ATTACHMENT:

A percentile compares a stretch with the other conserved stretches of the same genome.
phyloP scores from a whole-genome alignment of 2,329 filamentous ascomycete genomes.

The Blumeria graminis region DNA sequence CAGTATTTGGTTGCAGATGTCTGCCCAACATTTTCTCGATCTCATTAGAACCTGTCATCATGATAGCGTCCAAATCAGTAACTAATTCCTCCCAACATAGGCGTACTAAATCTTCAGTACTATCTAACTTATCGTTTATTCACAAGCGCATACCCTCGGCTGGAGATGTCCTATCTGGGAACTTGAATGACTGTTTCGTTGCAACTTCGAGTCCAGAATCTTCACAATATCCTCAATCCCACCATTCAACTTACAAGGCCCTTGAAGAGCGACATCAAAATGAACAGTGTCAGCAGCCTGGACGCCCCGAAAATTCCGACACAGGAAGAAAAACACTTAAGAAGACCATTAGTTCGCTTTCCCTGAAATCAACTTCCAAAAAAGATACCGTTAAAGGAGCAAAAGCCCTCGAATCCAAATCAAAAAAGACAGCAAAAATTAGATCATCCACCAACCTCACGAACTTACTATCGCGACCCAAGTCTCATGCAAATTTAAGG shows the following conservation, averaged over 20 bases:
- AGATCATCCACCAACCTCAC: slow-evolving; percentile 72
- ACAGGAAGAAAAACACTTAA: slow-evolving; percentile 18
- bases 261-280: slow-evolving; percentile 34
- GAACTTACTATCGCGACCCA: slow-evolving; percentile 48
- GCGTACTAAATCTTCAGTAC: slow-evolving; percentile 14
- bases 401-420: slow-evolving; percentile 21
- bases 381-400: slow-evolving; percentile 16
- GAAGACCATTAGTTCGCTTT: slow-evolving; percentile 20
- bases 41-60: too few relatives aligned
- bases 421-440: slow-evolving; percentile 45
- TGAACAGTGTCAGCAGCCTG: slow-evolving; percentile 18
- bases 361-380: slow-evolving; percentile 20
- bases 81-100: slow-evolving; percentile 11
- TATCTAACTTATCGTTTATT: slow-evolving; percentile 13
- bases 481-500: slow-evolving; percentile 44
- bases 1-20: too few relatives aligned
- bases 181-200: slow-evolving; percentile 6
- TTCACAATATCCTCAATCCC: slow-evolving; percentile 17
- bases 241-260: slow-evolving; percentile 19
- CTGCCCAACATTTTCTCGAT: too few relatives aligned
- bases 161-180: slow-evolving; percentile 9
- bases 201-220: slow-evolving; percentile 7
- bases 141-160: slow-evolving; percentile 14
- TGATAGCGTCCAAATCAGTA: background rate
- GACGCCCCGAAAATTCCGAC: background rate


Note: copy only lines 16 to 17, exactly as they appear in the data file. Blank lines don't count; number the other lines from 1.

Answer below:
- bases 81-100: slow-evolving; percentile 11
- TATCTAACTTATCGTTTATT: slow-evolving; percentile 13